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Judge Rejects Theranos Founder Elizabeth Holmes’ Three Requests for a New Trial as Sentencing Looms

Former Theranos CEO Elizabeth Holmes leaves federal court with her legal team after a status hearing on July 17, 2019 in San Jose, Calif. (Photo by Kimberly White/Getty Images)

Former Theranos CEO Elizabeth Holmes leaves federal court with her legal team after a status hearing on July 17, 2019 in San Jose, Calif. (Photo by Kimberly White/Getty Images)

A judge has rejected Theranos founder Elizabeth Holmes’ requests for a new trial in her wire fraud case, saying a witness who showed up at her home in August has credibly stood by his trial testimony.

A 15-page order from U.S. District Judge Edward J. Davila said even if statements from ex-Theranos laboratory director Adam Rosendorff “carried the implications” that Holmes’ lawyers say they do, “they would nonetheless be either immaterial to the issues or cumulative of evidence already presented at trial.”

The order follows a 75-minute evidentiary hearing on Oct. 17 in which Rosendorff was the lone witness. He answered questions about his mysterious Aug. 8 visit to Holmes’ home, and his ensuing conversation with Holmes’ partner, William Evans, in their driveway, and how it relates to his testimony in the trial that ended with Holmes convicted of three counts of wire fraud.

Davila said Rosendorff’s “post-trial statements are too vague and general to imply that any specific testimony was actually false or misleading.” He pointed to Rosendorff’s testimony in the evidentiary hearing “that he does not in fact believe that the government had ‘made things seem worse than they were,’ a position that he repeated on three different occasions.” And even if Rosendorff didn’t have a chance to tell his full story on direct examination, “that does not ipso facto mean the government presented false or even misleading testimony.”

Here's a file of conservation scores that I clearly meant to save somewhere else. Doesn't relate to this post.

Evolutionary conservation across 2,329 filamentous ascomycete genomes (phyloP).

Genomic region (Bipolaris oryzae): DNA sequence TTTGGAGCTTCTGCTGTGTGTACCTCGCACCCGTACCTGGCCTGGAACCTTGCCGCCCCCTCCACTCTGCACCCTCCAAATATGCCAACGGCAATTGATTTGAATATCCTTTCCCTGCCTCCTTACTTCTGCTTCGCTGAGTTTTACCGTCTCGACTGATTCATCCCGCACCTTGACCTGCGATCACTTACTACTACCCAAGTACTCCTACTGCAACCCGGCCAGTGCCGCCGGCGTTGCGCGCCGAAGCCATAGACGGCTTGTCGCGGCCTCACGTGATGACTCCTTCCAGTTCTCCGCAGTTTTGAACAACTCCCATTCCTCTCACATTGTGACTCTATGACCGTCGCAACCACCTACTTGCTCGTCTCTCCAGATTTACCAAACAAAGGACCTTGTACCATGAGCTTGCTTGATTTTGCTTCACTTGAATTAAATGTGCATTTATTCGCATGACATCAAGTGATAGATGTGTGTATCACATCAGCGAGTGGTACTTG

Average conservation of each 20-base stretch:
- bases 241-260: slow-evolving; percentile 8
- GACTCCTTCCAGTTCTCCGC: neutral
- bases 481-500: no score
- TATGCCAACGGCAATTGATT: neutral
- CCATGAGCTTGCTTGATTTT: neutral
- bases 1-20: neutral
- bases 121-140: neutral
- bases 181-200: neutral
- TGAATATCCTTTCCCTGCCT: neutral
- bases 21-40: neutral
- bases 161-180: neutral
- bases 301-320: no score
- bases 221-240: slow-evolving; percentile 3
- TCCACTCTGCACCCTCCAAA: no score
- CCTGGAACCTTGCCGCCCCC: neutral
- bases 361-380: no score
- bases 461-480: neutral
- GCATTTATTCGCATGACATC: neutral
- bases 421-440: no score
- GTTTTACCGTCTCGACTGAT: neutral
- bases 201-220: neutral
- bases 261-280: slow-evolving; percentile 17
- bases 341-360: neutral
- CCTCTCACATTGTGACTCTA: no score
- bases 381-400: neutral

The order also rejects Holmes’ new trial requests over statements a prosecutor made in his closing argument in the trial of Holmes’ co-defendant Ramesh “Sunny” Balwani in which he said Balwani had “a lot of influence” over Holmes. Davila said the statement wasn’t newly discovered, nor is it likely to result in acquittal.

“Contrary to Defendant’s characterization, the closing remarks in question do not profess a ‘newly discovered’ or changed government opinion but instead present the same (albeit complex) relationship from different perspectives,” Davilla wrote. “Defendant’s motion for new trial can be denied for her inability to meet this first step.”

The judge also rejected Holmes’ argument that she deserved a new trial because prosecutors refused to produce certain emails relating to the government’s efforts to recover a database Holmes believes could have helped her defense. Davila concluded Holmes hasn’t shown prosecutors withheld the emails “and, even if they had been disclosed, there is not a reasonable probability that Defendant’s trial would have turned out any differently.”

Holmes is scheduled to be sentenced Nov. 18 in Davila’s San Jose courtroom.

Read the full order here.

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A graduate of the University of Oregon, Meghann worked at The Spokesman-Review in Spokane, Washington, and the Idaho Statesman in Boise, Idaho, before moving to California in 2013 to work at the Orange County Register. She spent four years as a litigation reporter for the Los Angeles Daily Journal and one year as a California-based editor and reporter for and associated publications such as The National Law Journal and New York Law Journal before joining Law & Crime News. Meghann has written for The Washington Post, Los Angeles Times, The New York Times, Los Angeles Magazine, Bloomberg Law, ABA Journal, The Forward, Los Angeles Business Journal and the Laguna Beach Independent. Her Twitter coverage of federal court hearings in a lawsuit over homelessness in Los Angeles placed 1st in the Los Angeles Press Club's Southern California Journalism Awards for Best Use of Social Media by an Independent Journalist in 2021. An article she freelanced for Los Angeles Times Community News about a debate among federal judges regarding the safety of jury trials during COVID also placed 1st in the Orange County Press Club Awards for Best Pandemic News Story in 2021.